Mexican restaurants in Mexico City are increasingly having to resort to sanitizing their kitchens in order to avoid contamination by the country’s worst antibiotic-resistant disease.
The country’s government has already declared that all restaurants in the capital will be sanitized by the end of the year.
It is also banning the use of all ingredients except salt, which is already banned.
The outbreak of the superbug E. coli O157:H7 is spreading rapidly in Mexico.
The outbreak in the US has killed more than 300 people and displaced more than 13 million people.
E. coli is one of Mexico’s most common bacteria and is responsible for the worst outbreaks of antibiotic-resistance.
In 2013, Mexico declared a state of emergency and increased government assistance to affected communities.
The E.coli outbreak is not linked to that, but it has prompted the government to tighten restrictions.
Mexican restaurant owners have complained of shortages of cleaning agents and sanitizers.
Mexico’s Ministry of Health says it has a number of sanitizer options, including condiments, which are used to clean utensils and other surfaces.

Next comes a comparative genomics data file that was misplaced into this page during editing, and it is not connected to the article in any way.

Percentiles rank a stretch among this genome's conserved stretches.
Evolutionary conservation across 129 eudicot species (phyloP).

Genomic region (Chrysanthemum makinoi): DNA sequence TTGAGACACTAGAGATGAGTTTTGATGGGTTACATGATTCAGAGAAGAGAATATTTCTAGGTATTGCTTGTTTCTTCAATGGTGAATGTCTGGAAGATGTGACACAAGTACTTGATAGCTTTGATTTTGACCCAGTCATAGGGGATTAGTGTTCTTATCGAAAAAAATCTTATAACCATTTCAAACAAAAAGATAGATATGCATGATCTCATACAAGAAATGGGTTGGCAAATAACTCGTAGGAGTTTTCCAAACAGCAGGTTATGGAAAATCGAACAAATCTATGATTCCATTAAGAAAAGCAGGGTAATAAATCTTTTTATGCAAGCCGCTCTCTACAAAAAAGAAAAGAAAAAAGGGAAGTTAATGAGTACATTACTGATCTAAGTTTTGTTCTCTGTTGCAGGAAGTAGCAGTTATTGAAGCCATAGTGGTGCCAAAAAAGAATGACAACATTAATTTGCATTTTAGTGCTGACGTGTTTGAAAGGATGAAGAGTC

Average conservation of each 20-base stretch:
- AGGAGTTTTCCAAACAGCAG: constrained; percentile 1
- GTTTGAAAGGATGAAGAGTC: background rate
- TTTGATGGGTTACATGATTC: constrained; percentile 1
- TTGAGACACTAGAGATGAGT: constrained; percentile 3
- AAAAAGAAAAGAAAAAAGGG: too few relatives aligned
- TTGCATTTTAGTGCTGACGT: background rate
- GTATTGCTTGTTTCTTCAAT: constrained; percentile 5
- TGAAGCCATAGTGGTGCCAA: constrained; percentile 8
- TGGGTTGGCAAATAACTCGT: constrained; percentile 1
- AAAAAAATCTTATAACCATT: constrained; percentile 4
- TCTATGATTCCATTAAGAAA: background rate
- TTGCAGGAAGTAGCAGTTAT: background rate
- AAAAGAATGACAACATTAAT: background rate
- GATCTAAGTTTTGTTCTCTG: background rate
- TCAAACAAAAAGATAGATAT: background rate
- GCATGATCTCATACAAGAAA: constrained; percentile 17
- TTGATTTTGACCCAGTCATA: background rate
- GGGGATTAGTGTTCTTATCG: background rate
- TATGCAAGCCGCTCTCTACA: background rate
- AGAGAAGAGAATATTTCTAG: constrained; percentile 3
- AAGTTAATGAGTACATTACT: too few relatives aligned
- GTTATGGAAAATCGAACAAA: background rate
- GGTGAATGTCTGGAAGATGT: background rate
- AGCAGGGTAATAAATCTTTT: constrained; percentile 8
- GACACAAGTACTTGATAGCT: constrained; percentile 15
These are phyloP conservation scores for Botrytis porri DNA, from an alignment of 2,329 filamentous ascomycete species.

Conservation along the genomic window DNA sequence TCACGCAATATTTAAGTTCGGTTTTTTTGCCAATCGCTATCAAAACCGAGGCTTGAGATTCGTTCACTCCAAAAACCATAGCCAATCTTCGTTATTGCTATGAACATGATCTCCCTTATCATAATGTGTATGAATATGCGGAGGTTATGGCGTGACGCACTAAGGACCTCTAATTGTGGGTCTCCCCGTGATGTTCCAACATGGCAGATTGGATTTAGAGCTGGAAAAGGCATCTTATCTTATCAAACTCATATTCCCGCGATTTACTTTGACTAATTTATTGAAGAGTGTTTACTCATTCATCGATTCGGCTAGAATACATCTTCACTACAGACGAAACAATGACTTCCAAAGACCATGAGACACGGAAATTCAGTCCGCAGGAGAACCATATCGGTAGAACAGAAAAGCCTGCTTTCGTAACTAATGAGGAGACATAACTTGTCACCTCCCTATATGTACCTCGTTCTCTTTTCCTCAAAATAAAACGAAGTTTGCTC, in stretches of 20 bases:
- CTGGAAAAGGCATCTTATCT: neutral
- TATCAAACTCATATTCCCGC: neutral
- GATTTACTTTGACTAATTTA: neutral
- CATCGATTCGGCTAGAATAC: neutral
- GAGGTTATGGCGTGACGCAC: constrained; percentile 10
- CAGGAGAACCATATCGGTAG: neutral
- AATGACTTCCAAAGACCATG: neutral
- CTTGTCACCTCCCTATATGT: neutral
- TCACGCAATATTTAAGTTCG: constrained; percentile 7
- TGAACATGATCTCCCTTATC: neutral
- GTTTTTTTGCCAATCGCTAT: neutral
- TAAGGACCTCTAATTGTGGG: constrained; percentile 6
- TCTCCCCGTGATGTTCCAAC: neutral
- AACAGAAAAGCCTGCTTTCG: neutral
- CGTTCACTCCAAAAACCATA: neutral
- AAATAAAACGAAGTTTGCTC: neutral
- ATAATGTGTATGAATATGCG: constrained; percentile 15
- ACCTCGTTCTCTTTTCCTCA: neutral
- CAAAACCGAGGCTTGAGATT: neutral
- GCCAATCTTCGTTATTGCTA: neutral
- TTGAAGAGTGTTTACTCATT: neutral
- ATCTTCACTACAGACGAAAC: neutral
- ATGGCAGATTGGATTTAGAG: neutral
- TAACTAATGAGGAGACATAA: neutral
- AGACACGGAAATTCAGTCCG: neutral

Some Mexican restaurants have resorted to buying and distributing sanitizing agents to restaurants.
A recent study by the Mexican Association of Health Authorities found that many restaurants in México are not using sanitizes in accordance with guidelines set by the federal government.
Mexican health officials are not expecting a massive outbreak in Mexico, but they do warn that the situation could worsen if the disease continues to spread.
“This is the time when we can expect an outbreak, but we can’t guarantee that the spread will stop there,” Dr. Carlos Fonseca, a public health expert at the Mexican Academy of Sciences, told ABC News.
“There’s no doubt that this situation will escalate.
But I don’t think it will be a disaster.”